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COVID-19: Q&A Advice for Commercial Landlords and Tenants

Q: The March quarter rent is due but the tenant cannot afford to pay – what action can the landlord take?

A: In its latest bill, the government has confirmed that commercial tenants who cannot pay their rent because of COVID-19 will be protected from eviction. No business will be forced out of their premises if they miss a payment in the next three months.

Many landlords and tenants are already having conversations and reaching their own voluntary arrangements about upcoming rent payments. This will need to be actively monitored given that rent will still be payable after this initial three-month period.

It will be necessary for tenants and landlords to continue engaging in dialogue to assess the cash flow of the business and any further support that will be needed.

Q: What if the tenant cannot pay the rent after this 3-month period?

A: Even after the 3-month period (subject to monitoring and/or an extension) landlords are unlikely to have any interest in forfeiting the lease. This is because they are unlikely to be able to re-let the premises.

There may be an exception to this if the premises have long term development potential and so a landlord make look to take advantage of the situation to re-possess.

Rent will fall due on the next quarter date, usually whether formally demanded or not. Most leases do not allow suspension of rent and will provide that rent is payable without any deduction or set off.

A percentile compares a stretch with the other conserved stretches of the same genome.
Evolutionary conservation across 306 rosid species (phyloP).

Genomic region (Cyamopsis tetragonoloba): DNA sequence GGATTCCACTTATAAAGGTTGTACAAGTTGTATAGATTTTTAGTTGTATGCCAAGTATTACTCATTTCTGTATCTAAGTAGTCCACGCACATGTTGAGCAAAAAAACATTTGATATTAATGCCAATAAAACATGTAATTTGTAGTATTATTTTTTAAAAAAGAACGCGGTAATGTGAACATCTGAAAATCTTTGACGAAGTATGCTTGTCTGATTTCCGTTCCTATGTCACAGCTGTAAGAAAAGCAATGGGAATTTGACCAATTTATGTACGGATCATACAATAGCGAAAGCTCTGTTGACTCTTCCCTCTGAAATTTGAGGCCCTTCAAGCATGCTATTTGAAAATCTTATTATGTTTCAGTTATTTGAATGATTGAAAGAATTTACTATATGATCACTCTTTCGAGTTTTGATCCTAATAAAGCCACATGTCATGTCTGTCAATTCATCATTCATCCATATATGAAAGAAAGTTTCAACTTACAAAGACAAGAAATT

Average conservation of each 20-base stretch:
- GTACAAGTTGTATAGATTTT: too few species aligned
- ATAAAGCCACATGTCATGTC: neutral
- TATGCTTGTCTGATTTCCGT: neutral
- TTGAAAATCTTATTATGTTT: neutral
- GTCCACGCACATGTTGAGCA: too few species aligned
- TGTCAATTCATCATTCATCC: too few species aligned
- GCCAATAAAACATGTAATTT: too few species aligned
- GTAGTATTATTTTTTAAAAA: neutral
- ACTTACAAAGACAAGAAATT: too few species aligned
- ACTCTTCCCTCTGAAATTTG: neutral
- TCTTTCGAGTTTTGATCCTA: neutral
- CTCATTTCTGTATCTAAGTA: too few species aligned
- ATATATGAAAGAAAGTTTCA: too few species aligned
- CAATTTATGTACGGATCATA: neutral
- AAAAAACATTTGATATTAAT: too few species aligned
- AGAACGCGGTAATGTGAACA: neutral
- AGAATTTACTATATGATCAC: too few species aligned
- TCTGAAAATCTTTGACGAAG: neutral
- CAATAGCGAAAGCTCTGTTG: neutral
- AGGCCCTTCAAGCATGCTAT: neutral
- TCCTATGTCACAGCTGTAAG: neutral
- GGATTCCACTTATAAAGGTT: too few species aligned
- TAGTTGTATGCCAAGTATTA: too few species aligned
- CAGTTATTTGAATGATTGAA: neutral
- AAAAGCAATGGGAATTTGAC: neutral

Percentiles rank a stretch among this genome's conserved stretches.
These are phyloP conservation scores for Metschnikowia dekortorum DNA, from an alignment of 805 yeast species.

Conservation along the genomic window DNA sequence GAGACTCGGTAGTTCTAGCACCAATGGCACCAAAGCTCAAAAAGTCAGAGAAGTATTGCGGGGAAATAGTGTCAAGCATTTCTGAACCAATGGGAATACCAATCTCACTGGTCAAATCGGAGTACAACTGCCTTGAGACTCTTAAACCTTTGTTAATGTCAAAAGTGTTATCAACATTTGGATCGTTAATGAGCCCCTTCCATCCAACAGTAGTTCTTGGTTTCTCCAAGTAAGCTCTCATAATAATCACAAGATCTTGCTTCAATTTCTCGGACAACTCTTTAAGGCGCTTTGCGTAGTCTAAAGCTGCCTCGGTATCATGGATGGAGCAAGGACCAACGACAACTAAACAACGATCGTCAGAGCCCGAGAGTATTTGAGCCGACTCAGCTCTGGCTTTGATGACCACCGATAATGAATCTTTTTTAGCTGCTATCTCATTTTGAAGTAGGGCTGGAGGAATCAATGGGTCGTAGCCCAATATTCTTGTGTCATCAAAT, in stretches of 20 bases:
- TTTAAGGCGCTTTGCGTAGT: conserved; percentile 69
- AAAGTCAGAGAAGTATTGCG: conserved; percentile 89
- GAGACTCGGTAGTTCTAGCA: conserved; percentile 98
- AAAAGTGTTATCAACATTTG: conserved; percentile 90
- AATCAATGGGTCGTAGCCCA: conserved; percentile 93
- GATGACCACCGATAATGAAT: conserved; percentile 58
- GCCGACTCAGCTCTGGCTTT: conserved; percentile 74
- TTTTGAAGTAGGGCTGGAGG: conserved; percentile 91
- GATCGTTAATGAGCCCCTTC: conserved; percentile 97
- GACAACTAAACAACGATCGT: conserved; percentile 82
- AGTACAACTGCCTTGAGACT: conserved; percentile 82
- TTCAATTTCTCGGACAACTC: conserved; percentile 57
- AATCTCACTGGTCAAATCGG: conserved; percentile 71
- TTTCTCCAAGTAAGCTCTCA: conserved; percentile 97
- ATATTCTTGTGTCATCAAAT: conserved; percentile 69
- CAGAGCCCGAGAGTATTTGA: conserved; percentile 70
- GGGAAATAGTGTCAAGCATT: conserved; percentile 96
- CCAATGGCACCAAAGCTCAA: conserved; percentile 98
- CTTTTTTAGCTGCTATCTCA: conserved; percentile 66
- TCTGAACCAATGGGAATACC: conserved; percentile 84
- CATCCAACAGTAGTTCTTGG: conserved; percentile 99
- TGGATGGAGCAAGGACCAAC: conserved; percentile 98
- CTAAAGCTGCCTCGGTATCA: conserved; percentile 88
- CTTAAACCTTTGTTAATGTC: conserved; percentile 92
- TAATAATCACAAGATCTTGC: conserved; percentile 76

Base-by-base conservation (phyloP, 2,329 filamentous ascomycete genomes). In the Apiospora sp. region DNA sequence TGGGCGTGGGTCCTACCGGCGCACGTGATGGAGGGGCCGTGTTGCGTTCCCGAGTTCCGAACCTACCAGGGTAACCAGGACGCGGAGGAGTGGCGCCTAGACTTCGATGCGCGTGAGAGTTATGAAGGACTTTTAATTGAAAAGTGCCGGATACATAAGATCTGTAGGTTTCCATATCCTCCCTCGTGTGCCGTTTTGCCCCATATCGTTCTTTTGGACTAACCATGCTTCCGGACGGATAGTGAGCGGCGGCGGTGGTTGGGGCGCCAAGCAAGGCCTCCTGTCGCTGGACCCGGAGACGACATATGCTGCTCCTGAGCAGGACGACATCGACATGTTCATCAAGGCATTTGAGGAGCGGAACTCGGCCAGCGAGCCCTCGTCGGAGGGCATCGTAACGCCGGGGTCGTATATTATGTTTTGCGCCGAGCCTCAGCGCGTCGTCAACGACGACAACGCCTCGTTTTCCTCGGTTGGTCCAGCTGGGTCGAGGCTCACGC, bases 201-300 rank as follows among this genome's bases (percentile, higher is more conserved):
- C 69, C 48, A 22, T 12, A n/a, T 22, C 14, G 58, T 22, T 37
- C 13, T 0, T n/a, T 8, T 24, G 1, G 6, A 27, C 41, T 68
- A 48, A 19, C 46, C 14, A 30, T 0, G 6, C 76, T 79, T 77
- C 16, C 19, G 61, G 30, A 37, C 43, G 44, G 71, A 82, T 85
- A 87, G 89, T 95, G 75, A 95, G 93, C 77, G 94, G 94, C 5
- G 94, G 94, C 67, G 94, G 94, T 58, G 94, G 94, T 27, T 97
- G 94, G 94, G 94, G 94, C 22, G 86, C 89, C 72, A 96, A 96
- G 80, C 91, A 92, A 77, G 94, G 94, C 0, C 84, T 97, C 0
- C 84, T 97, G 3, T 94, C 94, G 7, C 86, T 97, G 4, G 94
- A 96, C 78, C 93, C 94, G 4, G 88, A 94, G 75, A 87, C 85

The usual remedies for non-payment of rent include forfeiture, using bailiffs to seize goods, statutory demands and winding up petitions, debt actions, claims against guarantors and calling on rent deposits.

To avoid the landlord taking action, it is likely that a tenant will look for a rent holiday or concession. If this is agreed, it will need to be documented properly. Again, the key is for landlords and tenants to engage in sensible dialogue.

Q: Will insurance cover business interruption or loss of rent?

A: Landlords and tenants should review their insurance policies to identify whether there is any potential cover for business interruption or loss of rent. Most policies should cover financial loss as a result of disruption due to enforced closures.

Each case will need to be considered on its individual basis and subject to the wording of the insurance policy. You should consult your professional advisers.

Q: What arguments may a tenant look to raise?

A: Force Majeure:

· It is unlikely that the lease will provide for a force majeure clause or that such clause will cover COVID-19 specifically. If it does, you will need to consider whether and how it has impacted on the tenant’s performance of the lease; whether the tenant has used all of its reasonable endeavours to mitigate the consequences; and that the notice requirements have been satisfied.

· This is a high burden on the tenant seeking to rely on the clause.

Frustration (i.e. that it has been impossible to perform the lease):

· This is unlikely to be successful given the courts restrictive approach, as evidenced in Canary Wharf v European Medicines Agency in which EMA unsuccessfully contended that following Brexit, their lease would be frustrated.

Derogation from grant:

· This is also unlikely to succeed as businesses have now been closed as a result of government guidance.

If the situation changes and the government guidance is no longer to enforce closures, it may be that tenants will seek to raise these arguments.



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